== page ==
Meet the farmers looking after the Sherborne Park Estate
A traditional Cotswold landscape, Sherborne Park Estate has been farmed for generations. Six tenant farms make up the 4,000 acres of rolling farmland, parkland, woods and lakes. Thanks to the efforts of these farmers, Sherborne is one of the best places in the south west to see rare farmland birds like corn bunting and skylarks.
Peter Summers at Stones Farm
Peter Summers has been farming at Stones Farm, a 520-acre plot stretching from the A40 in the south to the River Windrush to the north, for more than 40 years. Under his stewardship, numbers of rare farmland birds have boomed on this part of the estate.
Around a fifth of the land is grazed by sheep and the rest is arable with beans, wheat and oil seed rape among the crops grown.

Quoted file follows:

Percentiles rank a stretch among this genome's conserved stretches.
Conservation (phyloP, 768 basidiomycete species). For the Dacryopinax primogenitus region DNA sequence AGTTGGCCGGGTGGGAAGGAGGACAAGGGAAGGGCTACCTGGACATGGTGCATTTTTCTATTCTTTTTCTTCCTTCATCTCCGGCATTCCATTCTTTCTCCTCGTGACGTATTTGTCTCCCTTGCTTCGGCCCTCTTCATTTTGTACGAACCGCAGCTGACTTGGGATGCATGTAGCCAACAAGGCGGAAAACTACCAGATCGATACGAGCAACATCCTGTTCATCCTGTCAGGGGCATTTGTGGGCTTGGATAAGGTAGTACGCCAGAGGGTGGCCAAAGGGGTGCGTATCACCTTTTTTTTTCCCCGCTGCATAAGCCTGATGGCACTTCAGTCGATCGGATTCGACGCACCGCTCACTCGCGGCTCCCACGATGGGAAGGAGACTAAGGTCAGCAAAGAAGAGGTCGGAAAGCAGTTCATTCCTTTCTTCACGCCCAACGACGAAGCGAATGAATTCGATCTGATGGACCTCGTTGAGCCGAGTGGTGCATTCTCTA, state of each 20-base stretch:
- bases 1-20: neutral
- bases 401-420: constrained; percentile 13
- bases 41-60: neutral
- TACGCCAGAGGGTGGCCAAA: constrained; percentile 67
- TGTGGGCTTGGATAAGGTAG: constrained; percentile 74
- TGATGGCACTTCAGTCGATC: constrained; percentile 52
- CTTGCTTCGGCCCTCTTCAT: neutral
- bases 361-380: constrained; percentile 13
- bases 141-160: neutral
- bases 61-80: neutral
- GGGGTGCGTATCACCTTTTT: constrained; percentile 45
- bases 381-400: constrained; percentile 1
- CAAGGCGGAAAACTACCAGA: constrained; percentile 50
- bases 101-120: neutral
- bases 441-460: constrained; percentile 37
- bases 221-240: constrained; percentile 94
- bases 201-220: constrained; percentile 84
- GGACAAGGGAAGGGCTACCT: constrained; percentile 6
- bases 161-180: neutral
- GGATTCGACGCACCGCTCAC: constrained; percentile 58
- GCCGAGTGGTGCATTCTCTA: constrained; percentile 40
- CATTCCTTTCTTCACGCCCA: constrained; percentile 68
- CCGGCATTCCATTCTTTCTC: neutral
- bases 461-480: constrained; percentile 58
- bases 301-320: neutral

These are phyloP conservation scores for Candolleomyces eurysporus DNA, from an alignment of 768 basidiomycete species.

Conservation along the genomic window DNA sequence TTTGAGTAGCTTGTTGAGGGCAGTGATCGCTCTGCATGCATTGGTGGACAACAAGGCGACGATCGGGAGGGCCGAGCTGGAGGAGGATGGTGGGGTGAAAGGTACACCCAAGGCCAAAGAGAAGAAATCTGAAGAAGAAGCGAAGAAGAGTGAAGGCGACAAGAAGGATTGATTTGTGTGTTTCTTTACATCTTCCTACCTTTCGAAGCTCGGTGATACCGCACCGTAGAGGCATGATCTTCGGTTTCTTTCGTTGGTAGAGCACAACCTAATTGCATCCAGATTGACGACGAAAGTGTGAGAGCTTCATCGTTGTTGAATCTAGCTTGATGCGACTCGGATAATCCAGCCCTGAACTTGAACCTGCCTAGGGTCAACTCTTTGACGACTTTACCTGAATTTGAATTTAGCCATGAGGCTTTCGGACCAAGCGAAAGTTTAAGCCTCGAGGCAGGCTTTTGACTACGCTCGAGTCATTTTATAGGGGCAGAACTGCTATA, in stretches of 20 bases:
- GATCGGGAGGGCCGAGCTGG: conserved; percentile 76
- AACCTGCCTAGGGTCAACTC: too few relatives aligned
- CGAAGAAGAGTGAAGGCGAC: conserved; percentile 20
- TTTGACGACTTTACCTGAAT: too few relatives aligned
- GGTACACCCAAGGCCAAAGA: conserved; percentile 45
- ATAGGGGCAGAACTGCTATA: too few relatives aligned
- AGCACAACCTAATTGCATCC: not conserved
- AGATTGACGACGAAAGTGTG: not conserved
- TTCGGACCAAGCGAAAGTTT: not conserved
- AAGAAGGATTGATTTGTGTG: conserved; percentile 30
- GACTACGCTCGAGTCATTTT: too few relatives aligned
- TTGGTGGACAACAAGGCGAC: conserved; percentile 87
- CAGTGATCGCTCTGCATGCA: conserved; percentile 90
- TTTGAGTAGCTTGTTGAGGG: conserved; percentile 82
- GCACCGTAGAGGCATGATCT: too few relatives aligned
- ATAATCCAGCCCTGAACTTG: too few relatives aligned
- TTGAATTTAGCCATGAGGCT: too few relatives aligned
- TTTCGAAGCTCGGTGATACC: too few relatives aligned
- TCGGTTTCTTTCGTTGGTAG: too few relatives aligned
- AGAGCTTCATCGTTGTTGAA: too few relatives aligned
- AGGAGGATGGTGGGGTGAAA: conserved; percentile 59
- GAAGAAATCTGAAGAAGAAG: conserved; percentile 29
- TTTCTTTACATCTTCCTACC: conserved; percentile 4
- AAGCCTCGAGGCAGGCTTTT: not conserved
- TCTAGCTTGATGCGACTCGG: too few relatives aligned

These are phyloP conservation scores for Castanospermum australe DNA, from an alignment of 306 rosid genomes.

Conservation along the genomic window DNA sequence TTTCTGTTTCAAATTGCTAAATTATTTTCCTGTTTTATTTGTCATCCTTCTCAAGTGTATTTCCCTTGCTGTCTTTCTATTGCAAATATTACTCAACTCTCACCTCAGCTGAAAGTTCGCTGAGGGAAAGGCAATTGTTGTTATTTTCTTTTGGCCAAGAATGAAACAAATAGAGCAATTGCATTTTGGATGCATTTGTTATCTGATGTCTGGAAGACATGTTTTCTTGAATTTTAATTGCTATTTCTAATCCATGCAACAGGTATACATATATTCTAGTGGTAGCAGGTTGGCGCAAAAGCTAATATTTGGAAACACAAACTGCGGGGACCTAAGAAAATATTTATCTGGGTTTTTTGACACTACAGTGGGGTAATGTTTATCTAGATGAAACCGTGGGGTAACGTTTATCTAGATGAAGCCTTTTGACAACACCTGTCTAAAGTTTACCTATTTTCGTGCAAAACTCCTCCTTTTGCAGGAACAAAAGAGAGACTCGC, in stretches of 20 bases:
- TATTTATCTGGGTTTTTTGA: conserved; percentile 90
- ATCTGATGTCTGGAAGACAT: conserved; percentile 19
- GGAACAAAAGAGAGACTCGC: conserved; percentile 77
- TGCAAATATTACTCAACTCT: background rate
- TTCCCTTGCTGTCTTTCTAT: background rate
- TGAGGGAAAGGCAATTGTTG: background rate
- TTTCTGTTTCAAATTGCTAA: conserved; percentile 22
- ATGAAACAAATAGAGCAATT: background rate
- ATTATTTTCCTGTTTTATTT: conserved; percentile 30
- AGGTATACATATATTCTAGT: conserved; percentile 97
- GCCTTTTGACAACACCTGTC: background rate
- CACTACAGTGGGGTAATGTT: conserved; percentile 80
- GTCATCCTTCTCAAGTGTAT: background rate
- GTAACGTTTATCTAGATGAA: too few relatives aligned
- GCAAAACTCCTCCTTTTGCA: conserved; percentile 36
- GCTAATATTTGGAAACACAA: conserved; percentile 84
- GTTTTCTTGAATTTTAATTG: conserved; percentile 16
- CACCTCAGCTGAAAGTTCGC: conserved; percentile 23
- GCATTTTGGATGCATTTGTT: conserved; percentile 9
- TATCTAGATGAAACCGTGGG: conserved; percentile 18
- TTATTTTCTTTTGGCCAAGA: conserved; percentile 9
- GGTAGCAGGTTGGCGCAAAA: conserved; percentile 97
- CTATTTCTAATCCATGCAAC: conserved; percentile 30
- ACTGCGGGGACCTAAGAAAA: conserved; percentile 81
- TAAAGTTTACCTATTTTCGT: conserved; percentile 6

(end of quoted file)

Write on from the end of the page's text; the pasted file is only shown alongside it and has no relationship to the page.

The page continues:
To encourage wildlife, Peter took the farm into a Higher Level Stewardship scheme in 2010 and created 30 skylark plots in the fields. Each four-metre-square plot is left fallow for the skylarks to land in and then nest in the surrounding crop. They also put out four tonnes of wild seed – sunflower hearts, white and red millet, wheat and oil seed rape – for the birds in the winter.
Since 2011 the number of skylarks has doubled, linnet territories have gone from 39 to 62 and the number of yellowhammers has increased by half. ‘I can hear them singing when I’m out on the farm – especially now I have a hearing aid,’ says Peter.
The water voles on the River Windrush have also been a huge success story thanks to the help from the Gloucestershire Wildlife Trust, who have controlled the numbers of mink on the river.